GM’s gas-thirsty Hummer, discontinued in 2010, is poised to return for the 2022 model year as an all-electric vehicle. Photo from Wikipedia

Glen Argan: When will we learn that less is more?

By 
  • February 5, 2021

General Motors, the auto manufacturer which made billions from the sale of Hummers and other gas guzzlers, has committed itself to end production of petroleum powered vehicles by 2035 and be carbon neutral by 2040. The announcement is a significant step forward in the battle against climate change. Not only will the decision eliminate tailpipe emissions from GM’s vehicles, it will also encourage other automakers to step up their work in developing electric cars.

GM’s Jan. 28 announcement comes a few months after BP (formerly British Petroleum) declared it will reduce oil and gas production by 40 per cent over the next 10 years and increase its investment in renewable energy tenfold to $5 billion a year. While several European oil producers are adopting a similar approach, large American petroleum companies see renewables as a low-profit business and, perhaps unreasonably, expect oil prices to climb to previous heights.

Still, the writing on the wall is clear: Major companies are moving away from petroleum products and toward approaches that they expect will have less deleterious effects on the natural environment. This development is much to be preferred to government-driven regulation of the automobile and petroleum industries, a process which would increase bureaucracy and infuriate industry with a heavier burden of regulation.

However, even if all petroleum companies follow the lead of BP and all auto manufacturers compete with General Motors to switch to electric cars, the climate change issue will not be resolved soon. Electric cars will still need to be built using plastic, steel and other resources. Electrical grids and transmission lines will have to expand to cope with an estimated 25-per-cent increase in demand for electricity. As well, the average car on American roads is 11 years old; it could be 20 years or more after GM’s 2035 deadline before the last internal combustion engine is retired.

BP and GM may want to label their changes as part of a sustainable development strategy, but sustainable development is still industrial development. Unless a radical shift occurs in how political and economic power is exercised, the global problem of overdevelopment in wealthier nations and underdevelopment in poorer nations will continue.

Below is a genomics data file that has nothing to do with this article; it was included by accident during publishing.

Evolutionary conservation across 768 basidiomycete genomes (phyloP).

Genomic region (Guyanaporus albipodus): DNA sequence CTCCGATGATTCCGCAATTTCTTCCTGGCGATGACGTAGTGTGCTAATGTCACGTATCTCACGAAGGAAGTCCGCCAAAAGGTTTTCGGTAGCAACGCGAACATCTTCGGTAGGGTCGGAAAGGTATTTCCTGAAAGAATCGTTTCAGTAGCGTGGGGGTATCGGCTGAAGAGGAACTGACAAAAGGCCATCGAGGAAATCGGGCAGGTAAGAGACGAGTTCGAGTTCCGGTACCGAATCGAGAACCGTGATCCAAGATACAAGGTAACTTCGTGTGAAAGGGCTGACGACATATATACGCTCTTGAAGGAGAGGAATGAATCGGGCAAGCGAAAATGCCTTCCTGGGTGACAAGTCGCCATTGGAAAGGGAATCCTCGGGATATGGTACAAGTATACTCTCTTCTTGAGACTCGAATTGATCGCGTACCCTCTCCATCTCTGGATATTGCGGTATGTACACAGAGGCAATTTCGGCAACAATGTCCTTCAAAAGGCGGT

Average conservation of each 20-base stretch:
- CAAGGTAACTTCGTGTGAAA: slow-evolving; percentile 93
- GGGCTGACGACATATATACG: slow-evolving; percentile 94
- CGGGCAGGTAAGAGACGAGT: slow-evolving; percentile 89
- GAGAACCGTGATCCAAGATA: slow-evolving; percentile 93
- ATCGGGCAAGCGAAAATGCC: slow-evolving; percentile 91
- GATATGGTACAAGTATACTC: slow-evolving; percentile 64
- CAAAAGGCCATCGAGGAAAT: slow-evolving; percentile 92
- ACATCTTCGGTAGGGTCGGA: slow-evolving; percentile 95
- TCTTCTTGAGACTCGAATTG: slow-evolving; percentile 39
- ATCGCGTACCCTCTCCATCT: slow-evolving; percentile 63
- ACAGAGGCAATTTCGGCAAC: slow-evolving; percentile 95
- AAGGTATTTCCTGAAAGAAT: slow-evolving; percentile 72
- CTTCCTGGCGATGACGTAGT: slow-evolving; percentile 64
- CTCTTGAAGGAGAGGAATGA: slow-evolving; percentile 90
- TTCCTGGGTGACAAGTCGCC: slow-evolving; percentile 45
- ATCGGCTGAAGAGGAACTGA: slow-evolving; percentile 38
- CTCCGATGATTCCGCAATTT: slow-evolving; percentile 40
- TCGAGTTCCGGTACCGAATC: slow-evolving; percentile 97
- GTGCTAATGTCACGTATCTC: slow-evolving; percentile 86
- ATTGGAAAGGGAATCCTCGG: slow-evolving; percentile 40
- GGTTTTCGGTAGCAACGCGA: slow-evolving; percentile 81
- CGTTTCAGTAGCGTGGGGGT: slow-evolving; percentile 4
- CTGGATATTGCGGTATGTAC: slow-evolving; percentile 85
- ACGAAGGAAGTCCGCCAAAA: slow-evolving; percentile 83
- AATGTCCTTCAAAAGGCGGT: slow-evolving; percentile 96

Our deep-seated belief in the Western world is that our lives can and should be characterized by growing abundance with an ever-expanding array of goods and services. That belief is unsustainable. Until we change it, we will continue to have major problems with climate change, air and water quality, biodiversity and excessive use of pesticides and herbicides.

Further, as Pope Francis stated in his encyclical Laudato Si’, “Obsession with a consumerist lifestyle, above all when few people are capable of maintaining it, can only lead to violence and mutual destruction.”

Is there any way out of our dilemma? Newscasts so often focus on what is worst in the human person — our capacity for hatred, crime, war, jealousy and selfishness. But Pope Francis retorted that “No system can completely suppress our openness to what is good, true and beautiful, or our God-given ability to respond to His grace deep in our hearts.”

Greater than the power of corporations and governments is the power of human conscience. It is conscience that battles tyranny. Conscience brought down the mighty Soviet empire, and the rising tide of awakened consciences has led to many reforms in democratic nations, including medicare, women’s rights, an end to slavery and, yes, laws that protect the environment.

The Pope wrote that the abundance of material goods available to us baffles the human heart. Instead of being fulfilled, we are always yearning for more. We cannot be satisfied with less. So, we want more money to acquire more things. But our appetites are never sated.

The valuable lesson that is so hard to learn is that less is more. “Christian spirituality,” the Pope wrote, “proposes a growth marked by moderation and the capacity to be happy with little.” We need to stifle our desires to own two, or even any, cars, to live in a 3,000-square-foot house and to take regular vacations far from home.

General Motors and BP are taking necessary steps in the battle against climate change. However, they remain within the paradigm that says industrial growth means progress. The world needs a new perspective, one which emerges from human consciences and says we already have more than enough.

(NOTE: In my Jan. 24 column, I stated that Massimo Faggioli’s book, Joe Biden and Catholicism in the United States, was published in Canada by Novalis. In fact, Novalis is the Canadian distributor of the book which was published in the U.S. by Bayard.)

(Argan lives in Edmonton.)

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